Soil Building

patandchickens

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Hey Steve, I never said you shouldn't use green manures. All I said was that I think they're poorly suited to many home gardeners' needs (as opposed to those of farmers or market-garden operations).

You've moved wet manure out of a corral? At the end of a stick that some folks call a shovel? Then shovel it out of a pickup and move it around with a wheelbarrow? Oh Gosh!! Not only is it difficult to find and transport but it's difficult to move.
Well, the manure has to get shovelled out of a stall or corral anyhow, for horsekeeping reasons... ;) Me, I sure wouldn't try to transport it anywhere in its fresh state, though -- much easier to move around once it has dried and composted. Less weight, less bulk, less eeuw. Actually I hate horse manure for the garden anyway, unless it is from solely alfalfa hay fed (no grain) horses, as it has way too many weed seeds for me! I try rally hard to minimize the number of weeds that ever sprout in the first place, not gonna knowingly add seeds ;) Or if you compost it really big and hot I guess it'd be ok too, but I've never been able to do that w/ just 3 horses.

A lot of my time could be spent collecting compostables - honestly, I'd prefer to spend time and fuel hauling the cow manure instead but I simply cannot physically do that much material handling. Just can't.
If green manures work for you, that is GREAT -- I was just commenting on the larger picture.

Personally, I simply cannot physically do as much weeding as heavy use of any fertilizing amendment (but especially very weedy ones!) would require of me. Everyone has different tradeoffs they prefer. <shrug>

harvesting a crop is removing soil nutrients one way or another. And, one way or another, they need to be replaced.
All that green manure replaces is carbon, though, and in some cases some nitrogen. Not any other nutrients.

Oh, and dont be pulling your tomatoes at the end of July to plant a cover crop pull your gone-to-seed lettuce.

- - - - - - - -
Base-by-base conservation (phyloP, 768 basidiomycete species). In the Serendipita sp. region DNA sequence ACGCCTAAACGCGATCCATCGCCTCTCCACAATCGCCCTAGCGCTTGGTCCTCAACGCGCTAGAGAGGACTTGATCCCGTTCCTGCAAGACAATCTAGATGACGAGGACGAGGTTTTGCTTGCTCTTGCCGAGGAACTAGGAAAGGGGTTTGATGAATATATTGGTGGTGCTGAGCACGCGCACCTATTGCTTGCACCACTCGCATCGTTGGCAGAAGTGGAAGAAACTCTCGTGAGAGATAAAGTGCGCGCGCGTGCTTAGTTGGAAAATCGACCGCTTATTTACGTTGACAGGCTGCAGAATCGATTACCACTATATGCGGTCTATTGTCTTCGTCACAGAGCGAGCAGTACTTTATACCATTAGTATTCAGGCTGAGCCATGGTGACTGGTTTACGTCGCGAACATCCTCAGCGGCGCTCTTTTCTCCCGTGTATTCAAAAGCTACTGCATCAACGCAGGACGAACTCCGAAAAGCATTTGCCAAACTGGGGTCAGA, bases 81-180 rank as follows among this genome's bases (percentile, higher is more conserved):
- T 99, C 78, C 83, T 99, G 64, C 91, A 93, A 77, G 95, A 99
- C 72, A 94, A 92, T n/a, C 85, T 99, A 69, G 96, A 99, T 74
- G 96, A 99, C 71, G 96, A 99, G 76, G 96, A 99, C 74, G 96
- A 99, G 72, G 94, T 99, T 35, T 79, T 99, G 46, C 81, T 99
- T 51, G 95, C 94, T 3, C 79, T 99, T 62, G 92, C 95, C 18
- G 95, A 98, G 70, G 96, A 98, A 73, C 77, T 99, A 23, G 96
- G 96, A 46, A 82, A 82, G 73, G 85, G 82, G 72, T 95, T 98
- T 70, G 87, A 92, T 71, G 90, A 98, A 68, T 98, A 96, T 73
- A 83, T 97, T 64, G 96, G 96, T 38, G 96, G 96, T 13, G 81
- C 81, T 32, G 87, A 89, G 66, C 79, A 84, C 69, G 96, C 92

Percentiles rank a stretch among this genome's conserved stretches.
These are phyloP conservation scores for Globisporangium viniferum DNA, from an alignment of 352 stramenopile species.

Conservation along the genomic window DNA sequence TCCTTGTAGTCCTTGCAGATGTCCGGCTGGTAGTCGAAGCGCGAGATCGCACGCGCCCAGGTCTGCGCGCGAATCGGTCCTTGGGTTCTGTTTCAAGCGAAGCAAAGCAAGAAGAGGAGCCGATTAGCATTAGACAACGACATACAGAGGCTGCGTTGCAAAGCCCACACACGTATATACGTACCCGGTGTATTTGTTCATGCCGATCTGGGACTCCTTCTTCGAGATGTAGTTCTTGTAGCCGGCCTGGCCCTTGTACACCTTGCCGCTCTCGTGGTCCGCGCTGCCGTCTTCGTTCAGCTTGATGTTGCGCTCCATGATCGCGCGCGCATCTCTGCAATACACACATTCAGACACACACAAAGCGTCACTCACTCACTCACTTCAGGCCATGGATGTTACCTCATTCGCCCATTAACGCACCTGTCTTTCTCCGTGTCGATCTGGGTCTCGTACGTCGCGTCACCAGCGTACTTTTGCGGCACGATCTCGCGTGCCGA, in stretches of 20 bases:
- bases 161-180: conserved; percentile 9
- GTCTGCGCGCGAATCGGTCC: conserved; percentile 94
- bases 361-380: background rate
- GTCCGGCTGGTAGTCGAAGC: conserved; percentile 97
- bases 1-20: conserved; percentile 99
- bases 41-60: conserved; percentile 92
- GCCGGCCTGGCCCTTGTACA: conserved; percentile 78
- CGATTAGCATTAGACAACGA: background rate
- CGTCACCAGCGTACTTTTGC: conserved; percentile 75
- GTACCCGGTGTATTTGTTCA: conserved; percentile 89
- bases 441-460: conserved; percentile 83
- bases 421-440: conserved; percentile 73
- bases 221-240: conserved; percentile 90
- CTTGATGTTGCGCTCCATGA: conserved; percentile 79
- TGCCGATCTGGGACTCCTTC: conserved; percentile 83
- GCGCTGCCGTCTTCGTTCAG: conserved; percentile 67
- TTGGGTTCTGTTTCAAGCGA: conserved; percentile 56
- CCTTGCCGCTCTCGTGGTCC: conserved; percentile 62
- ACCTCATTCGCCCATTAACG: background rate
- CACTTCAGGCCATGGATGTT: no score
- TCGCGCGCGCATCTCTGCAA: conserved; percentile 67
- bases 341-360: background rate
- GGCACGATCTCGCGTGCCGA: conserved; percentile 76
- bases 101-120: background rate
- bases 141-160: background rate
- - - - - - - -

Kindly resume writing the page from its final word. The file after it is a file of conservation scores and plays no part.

That would probably work better if the lettuce weren't interplanted between the feet of all the tomatoes, eh... ;)

Lots of different ways to run a veg garden, aren't there :D

Cheers,

Pat
 

digitS'

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Hey! You've got 3 hay-burners AT your gardensite?!? No fair!!!

digitS'
 

Reinbeau

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Horses are a straight shot through, so there's lots of weed seeds in their manure if they're pastured. That's why I prefer cow manure, they ruminate and grind up most of the seeds. It isn't weed free, but it's much less weedy than horse.

Manure is one of the reasons I want chickens - that and those luscious eggs, of course! :D
 

digitS'

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Not too much gets past or thru a chicken . . .

I've noticed bindweed where there was never bindweed before after applying cow manure. One of the reasons I like to compost the stuff first . . . just one of the reasons.

Steve
 

MarkR

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Lots of great ideas here. It just reminds me that this is as much an art as it is science. I might as well kick in my method. It takes a little planning. In the fall, when I know I'll want a new bed in the spring, I mark off the area and cover it with a thick layer of newspaper or coragated cardboard. I then cover it with about 6 inches of compost and straw. In the spring I turn it all into the soil. If I'm not in a hurry, I'll turn it with a fork, though I've been known to use my mantis tiller if I'm in a hurry.

Just as a side note, when I've brought in compost or manure from the outside, I invariably end up with bindweed and pigweed. I have a deep-seated hatred of both. So, I always compost everything I bring in for a month or two in my hot pile. It seems to kill off any seeds that might be left.

Mark
 

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